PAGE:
Thane Marcus Ringler recently published his first book, From Here to There: A Quarter-Life Perspective On The Path To Mastery.
Some people might find the idea of even writing the book, or coming on this show to share his perspective, to be audacious for a 25 year old. But I believe that there’s something to learn from everybody, whether it’s my eight-year-old son, a 74-year-old ex-Army Ranger, or a former PGA tour pro like Thane who was forced to pivot.
So I’m grateful Thane gave me the opportunity to learn from him, and I’m looking forward to sharing his wisdom with all of you today.
Thane found himself at the 2015 Australian Open, his first big tour as a professional golfer. He was playing against big names like Jordan Spieth, Adam Scott, and Lee Westwood. These were people he looked up to, and seeing them next to him “really solidified in my mind that the game is not the thing that’s different. It’s the experience, the mindset, the confidence, the belief, the focus. The things that are intangible in the mind.”
But leading up to this tour, Thane had his first experience with The Yips: an involuntary, fear-based movement of the body that gets ingrained into, generally, an athlete’s performance. It was just a week before the biggest game of his life, and he just couldn’t keep a clubface square during his wedges.
He went out there, every day, in a battle against The Yips, and it was his greatest battle on the golf course and, in many ways, in his own mind.
Thane did get to a place where he was able to compete, although he still faltered in the second round of the Australian Open. “But I was proud of myself for getting to a place where I could compete, and I could stand next to these players and recognize that mys kill and my talent was parallel, in a lot of ways.”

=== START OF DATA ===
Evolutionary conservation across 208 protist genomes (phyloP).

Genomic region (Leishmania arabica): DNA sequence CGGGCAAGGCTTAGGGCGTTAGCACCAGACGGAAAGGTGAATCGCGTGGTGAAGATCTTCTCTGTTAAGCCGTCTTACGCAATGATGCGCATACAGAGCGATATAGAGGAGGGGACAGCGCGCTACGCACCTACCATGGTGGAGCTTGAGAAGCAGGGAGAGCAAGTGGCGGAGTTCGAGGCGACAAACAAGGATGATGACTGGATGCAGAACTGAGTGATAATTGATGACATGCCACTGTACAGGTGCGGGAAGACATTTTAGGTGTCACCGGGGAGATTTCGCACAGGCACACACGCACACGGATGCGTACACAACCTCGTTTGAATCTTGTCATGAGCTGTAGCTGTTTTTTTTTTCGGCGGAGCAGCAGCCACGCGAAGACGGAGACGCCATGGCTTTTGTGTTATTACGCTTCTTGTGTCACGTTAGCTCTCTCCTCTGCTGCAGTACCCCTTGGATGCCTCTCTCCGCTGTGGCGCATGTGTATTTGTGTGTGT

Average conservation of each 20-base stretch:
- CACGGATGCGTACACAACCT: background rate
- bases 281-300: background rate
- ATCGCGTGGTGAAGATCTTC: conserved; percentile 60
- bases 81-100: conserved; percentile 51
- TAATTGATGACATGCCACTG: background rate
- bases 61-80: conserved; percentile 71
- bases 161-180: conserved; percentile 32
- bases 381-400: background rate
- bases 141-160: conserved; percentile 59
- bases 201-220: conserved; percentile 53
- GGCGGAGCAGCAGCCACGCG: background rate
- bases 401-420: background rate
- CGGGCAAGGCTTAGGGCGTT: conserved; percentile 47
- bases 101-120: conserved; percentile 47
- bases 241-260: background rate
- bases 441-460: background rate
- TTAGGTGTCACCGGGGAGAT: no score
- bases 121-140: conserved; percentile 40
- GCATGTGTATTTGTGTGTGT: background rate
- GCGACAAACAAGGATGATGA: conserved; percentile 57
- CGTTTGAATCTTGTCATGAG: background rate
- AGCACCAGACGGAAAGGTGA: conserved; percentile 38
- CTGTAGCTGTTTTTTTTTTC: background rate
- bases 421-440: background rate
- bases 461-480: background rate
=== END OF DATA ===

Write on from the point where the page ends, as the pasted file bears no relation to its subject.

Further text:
Words are cheap. Actions cost.
Thane teaches us that talking about things is one thing, but actually doing them is something else entirely. This is true when it comes to competition, and this is true in our daily lives.
But the golf can help us illustrate this because, ultimately, it’s a game against yourself. It’s so mental, individualized, and long-form that, even though there are competitors, it’s more a battle against you, your mind, and your own self-limiting beliefs.
“You have to take 100% ownership of what you’re doing. There’s no referees to blame, there’s no teammates – it’s all on you.” Although Thane pivoted away from golf, he still applies this mindset to everything he does.
We all have to take full ownership of our actions and our decisions. If we don’t, it’s going to be limiting our own growth and our own progress, in whatever we’re doing.
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